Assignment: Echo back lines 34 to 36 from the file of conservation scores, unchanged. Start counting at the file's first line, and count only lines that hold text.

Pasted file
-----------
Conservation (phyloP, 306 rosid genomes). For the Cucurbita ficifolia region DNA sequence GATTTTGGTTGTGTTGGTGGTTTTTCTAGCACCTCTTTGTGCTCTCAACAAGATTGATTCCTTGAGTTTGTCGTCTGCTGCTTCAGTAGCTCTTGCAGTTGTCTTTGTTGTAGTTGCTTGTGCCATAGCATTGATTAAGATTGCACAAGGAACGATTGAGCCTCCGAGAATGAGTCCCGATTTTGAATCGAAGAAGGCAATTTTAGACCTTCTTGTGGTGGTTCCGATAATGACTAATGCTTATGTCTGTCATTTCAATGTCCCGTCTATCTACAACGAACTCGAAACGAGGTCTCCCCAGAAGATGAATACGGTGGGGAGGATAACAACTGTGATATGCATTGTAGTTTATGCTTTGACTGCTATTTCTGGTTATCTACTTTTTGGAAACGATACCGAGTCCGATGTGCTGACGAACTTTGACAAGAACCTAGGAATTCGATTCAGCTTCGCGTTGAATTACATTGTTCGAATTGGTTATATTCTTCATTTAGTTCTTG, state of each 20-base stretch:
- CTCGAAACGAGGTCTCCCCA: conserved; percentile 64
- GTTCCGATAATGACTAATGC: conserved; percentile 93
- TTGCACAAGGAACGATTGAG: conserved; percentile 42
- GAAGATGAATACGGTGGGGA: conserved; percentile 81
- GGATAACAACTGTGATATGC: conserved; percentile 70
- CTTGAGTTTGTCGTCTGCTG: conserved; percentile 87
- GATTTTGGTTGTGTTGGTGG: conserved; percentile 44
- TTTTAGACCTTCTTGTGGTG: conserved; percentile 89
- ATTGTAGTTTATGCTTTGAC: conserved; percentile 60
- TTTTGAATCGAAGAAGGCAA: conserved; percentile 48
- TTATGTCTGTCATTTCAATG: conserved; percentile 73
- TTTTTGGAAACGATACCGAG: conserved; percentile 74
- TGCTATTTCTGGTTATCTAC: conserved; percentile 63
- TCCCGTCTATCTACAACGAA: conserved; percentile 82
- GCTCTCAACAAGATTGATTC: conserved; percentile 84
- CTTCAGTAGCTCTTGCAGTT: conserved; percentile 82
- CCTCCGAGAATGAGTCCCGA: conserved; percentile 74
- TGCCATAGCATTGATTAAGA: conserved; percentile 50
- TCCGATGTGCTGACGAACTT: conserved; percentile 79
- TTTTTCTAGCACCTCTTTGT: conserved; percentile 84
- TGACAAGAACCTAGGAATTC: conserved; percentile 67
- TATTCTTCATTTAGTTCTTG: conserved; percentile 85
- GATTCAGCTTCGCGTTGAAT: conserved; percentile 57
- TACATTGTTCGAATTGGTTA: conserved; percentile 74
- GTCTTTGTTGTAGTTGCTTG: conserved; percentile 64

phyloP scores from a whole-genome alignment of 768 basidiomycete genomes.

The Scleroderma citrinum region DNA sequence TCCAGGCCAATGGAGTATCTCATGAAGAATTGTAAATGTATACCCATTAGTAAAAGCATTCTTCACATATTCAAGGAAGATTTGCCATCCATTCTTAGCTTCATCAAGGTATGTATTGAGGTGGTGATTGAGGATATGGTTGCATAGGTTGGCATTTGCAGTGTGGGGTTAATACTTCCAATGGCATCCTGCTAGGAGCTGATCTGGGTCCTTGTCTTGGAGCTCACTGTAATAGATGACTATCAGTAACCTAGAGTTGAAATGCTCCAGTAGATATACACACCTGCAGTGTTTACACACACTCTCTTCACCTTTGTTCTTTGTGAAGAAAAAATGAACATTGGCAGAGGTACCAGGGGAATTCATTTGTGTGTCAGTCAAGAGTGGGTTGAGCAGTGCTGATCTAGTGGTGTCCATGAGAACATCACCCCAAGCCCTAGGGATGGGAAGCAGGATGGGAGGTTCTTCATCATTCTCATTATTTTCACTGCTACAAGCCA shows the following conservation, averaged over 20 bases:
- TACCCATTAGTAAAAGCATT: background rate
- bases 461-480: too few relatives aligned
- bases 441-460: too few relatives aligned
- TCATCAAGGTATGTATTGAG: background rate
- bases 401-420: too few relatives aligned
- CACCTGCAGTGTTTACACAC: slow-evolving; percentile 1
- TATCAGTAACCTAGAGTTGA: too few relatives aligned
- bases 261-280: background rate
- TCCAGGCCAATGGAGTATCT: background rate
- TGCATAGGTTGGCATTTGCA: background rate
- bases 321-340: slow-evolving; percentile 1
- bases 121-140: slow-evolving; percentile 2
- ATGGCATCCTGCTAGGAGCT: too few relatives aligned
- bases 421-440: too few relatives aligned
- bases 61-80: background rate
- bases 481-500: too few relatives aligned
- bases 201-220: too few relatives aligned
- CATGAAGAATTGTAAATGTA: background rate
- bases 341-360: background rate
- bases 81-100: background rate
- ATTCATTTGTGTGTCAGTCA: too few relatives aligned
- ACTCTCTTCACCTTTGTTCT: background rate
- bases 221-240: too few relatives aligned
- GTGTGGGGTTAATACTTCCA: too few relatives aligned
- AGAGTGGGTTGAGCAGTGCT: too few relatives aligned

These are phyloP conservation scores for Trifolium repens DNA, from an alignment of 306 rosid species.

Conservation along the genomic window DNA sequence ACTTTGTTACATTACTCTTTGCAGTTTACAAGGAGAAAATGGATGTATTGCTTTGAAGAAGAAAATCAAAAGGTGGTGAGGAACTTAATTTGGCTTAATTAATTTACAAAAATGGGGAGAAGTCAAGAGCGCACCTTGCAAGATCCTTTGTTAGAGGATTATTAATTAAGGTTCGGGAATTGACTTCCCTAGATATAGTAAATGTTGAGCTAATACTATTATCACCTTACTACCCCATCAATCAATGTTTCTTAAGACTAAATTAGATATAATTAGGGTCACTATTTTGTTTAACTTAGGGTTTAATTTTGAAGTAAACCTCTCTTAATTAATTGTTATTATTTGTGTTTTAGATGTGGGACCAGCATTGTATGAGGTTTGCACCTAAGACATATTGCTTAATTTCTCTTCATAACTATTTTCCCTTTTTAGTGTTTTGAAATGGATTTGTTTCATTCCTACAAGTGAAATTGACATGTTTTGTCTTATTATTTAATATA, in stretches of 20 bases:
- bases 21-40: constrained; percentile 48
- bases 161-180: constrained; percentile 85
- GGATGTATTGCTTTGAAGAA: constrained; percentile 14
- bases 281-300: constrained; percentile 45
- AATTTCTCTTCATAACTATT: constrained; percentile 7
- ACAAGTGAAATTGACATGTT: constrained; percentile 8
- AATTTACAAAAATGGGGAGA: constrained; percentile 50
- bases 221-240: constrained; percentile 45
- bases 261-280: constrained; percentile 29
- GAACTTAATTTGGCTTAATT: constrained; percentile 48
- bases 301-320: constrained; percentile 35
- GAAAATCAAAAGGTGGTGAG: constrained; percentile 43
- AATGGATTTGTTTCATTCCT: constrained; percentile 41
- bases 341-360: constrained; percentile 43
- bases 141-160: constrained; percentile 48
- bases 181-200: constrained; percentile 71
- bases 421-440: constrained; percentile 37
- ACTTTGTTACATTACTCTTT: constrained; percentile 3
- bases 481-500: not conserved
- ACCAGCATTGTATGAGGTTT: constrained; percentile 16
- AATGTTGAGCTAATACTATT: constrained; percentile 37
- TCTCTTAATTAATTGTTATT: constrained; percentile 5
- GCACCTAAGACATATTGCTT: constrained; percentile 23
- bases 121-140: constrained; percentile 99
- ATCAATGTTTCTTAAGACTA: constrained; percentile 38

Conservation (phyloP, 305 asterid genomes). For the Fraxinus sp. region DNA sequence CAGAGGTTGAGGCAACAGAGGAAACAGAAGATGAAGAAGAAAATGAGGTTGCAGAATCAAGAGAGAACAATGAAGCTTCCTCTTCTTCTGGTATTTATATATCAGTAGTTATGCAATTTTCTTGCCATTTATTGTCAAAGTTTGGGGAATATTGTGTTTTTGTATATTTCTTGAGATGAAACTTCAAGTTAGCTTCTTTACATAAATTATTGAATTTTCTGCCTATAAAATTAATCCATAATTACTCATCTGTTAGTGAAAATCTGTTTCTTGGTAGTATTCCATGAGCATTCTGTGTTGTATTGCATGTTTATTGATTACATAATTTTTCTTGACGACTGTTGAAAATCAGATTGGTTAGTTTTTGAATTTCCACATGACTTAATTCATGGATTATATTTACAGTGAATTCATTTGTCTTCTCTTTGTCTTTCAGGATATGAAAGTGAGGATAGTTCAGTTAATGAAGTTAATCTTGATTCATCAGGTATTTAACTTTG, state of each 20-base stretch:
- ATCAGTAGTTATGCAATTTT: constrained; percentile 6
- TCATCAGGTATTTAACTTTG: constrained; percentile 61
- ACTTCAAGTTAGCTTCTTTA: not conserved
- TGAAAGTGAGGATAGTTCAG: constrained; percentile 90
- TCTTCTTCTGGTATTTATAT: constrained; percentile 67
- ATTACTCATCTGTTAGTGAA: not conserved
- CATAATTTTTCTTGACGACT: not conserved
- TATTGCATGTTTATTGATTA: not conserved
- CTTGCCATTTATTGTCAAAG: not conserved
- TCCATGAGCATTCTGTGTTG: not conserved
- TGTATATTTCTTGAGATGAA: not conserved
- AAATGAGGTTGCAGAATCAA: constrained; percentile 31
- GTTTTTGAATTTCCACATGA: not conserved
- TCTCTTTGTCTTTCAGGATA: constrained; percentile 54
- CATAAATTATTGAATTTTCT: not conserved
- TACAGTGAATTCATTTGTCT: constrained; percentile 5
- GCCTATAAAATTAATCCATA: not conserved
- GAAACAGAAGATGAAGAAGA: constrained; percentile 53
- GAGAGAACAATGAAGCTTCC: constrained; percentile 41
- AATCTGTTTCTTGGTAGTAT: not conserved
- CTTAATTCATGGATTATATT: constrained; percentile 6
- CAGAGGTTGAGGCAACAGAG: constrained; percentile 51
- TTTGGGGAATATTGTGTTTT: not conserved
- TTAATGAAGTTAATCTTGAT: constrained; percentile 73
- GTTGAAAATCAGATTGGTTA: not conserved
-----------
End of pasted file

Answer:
- CACCTGCAGTGTTTACACAC: slow-evolving; percentile 1
- TATCAGTAACCTAGAGTTGA: too few relatives aligned
- bases 261-280: background rate